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first_imgNew Delhi: Three years after being crowned the national champion at home, India’s star boxer Shiva Thapa aims to make his homecoming special by picking up the 60kg gold as the second edition of the India Open kicks off at the Karmabir Nabin Chandra Bordoloi Indoor Stadium in Guwahati, Assam from May 20. Having suffered an upset loss in the semi-finals in the first edition of the India Open at New Delhi last year, the 2015 World Championships bronze medallist is determined to make amends this time.Armed with a silver medal from the GeeBee Boxing Tournament and a bronze medal from the Asian Championships this year, the 25-year-old once again looks sharp and agile and is hungry to prove himself.“Yes, there are a lot of expectations from me for the gold,” said Thapa. “I recently got a bronze medal from the Asian Championships and that tells me that the gold is not far off. I am hungry to change the color of the medal which is what I think every boxer would want to. And it will be all the sweeter if it comes at home in front of my own people,” added Thapa, oozing confidence.The Guwahati pugilist, who created history in Bangkok when he became the first Indian to win a medal in four consecutive editions of the continental event, is now leaving no stone unturned, especially with the World Championships, which is an Olympic qualifier, coming up.“Performing well here will give me a huge boost of confidence ahead of the World Championships. It will be critical to analyze the players who are coming to the India Open as I’ll have to compete with quite a few of them in the World Championships as well,” Shiva Thapa said.Thapa is among 6 Assamese boxers who will vie for the title at the upcoming India Open. Getting a chance to perform in front of his city people gives the former Asian champion an extra impetus to do well. Acknowledging the tremendous support he gets every time he plays at home, Thapa praised the amazing sports environment in Guwahati.“I am very excited to get a chance to play in my hometown,” said Shiva Thapa. “There is an amazing sports environment in the city and people enthusiastically keep supporting the homegrown players. I am sure there will be a lot of people who would want to be a spectator of this mega event and be a part of it,” he hoped.Shiva also expressed optimism that organizing such high-profile events in Assam will help to churn out more talent from the North-East which is a powerhouse of boxing talent and has already contributed immensely to India’s medal tally at major competitions.“Getting a chance to inspire youngsters is a major source of motivation for us. When we first began at the Sub-junior level, we used to get inspired by watching our seniors and how they used to play.“Same way, if we too can motivate more youngsters to join our sport, it’s really a blessing for us. Definitely, the North-east is a powerhouse of talent. If such major tournaments keep happening in the North-east, there will be a lot many youths and youngsters who will come up and take up sports as a profession,” explained Thapa.Also Read: SPORTS NEWSlast_img read more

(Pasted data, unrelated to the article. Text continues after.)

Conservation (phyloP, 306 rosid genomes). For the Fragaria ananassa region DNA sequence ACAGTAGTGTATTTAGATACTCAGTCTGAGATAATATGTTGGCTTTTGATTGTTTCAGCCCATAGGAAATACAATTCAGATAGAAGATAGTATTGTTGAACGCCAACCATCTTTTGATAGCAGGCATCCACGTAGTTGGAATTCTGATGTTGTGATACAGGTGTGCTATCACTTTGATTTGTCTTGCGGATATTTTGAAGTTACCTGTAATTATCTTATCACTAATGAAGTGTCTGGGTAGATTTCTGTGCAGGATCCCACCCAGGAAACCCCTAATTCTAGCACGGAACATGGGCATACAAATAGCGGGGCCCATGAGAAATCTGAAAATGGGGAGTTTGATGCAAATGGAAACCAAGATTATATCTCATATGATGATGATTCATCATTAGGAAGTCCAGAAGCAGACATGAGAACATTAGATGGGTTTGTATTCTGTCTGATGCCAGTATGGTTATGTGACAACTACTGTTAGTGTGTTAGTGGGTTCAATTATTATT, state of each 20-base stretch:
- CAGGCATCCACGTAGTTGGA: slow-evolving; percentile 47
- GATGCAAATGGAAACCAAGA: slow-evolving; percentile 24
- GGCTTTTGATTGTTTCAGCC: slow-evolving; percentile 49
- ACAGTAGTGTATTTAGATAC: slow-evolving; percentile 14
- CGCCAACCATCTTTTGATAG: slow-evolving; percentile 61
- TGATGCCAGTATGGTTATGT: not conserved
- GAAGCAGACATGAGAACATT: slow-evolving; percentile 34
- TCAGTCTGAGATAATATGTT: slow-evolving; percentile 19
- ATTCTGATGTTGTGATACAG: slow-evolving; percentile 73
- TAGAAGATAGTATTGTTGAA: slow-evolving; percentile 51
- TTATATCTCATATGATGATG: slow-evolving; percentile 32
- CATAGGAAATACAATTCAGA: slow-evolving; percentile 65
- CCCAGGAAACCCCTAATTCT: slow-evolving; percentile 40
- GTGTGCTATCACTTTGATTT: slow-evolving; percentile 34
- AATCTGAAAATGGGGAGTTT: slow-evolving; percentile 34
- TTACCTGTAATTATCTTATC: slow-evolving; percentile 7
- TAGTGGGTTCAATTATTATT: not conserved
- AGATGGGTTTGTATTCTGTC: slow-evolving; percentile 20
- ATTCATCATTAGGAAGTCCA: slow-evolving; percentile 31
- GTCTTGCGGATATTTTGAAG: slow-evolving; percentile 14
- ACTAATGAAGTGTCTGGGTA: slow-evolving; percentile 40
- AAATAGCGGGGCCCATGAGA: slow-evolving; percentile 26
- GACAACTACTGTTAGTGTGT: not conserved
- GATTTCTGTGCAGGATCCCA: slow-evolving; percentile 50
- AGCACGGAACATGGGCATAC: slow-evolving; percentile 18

first_imgA DAY of exciting doubles culminated last evening with the Guyanese pair of Jody-Ann Blake and Trenace Lowe battling to a second-place finish in the final of the Women’s doubles, a part of the 61st Senior Caribbean Table Tennis Championships, which is currently being played at Cliff Anderson Sports Hall.Along with silver from Lowe and Blake, the host nation recorded two more medals yesterday. Lowe and Christopher Franklin finished with a Mixed doubles bronze after making it to the semi-final of that competition. Joel Alleyne and Nigel Bryan finished with a bronze in the Men’s doubles.Both bronze medal games were close battles. The two Guyanese captains, Lowe and Franklin, had the best chance of advancing to another final.The pair were actually ahead at 10-8 in the fifth set, but the Dominicans, Esmerlyn Castro and Isaac Vila, rallied back to close the game at 12-10. Incidentally, the same pair won the finals of the competition later in the night against Cubans Livan Martinez and Carrazana Fonseca.Jody-Ann Blake (right) goes for the kill during the women’s final last night.In the quarter-final, Franklin and Lowe had defeated the Barbados pair of Mark Dowell and Anthonette Riley (11-5, 11-6, 11-6).Guyana’s other strong teams in the competition were knocked out in the quarterfinals. Dominicans Santos Emil and Eva Brito defeated Bryan and Blake 3-1, while Joel Alleyne and Nathalie Cummings lost to Martinez and Fonseca by a similar margin.Meanwhile the pair of Bryan and Alleyne lost to Emil Santos and Samuel Galvez 3-1 in the Men’s semi-finals last night.The visitors stormed to an 11-6 win in the opener, but then the Guyanese pair, led by a pumped-up Alleyne rallied back to score six unanswered points.They closed that game at 11-6 after leading 9-3. In the third game, the home team led briefly before the Dominicans stormed back to an 11-7 win. The visitors looked set to finish the match with the score at 10-6 in the fourth game, but the local pair rallied back and scored three unanswered points before an unforced serving error by Bryan ended the battle.In the final, Dominicans Brito and Castro (who had just finished the Mixed doubles final) were able to muscle past Lowe and Blake 3-0 (11-6, 11-7, 11-8).Today the competition continues with the U-21 and Masters competitions.last_img read more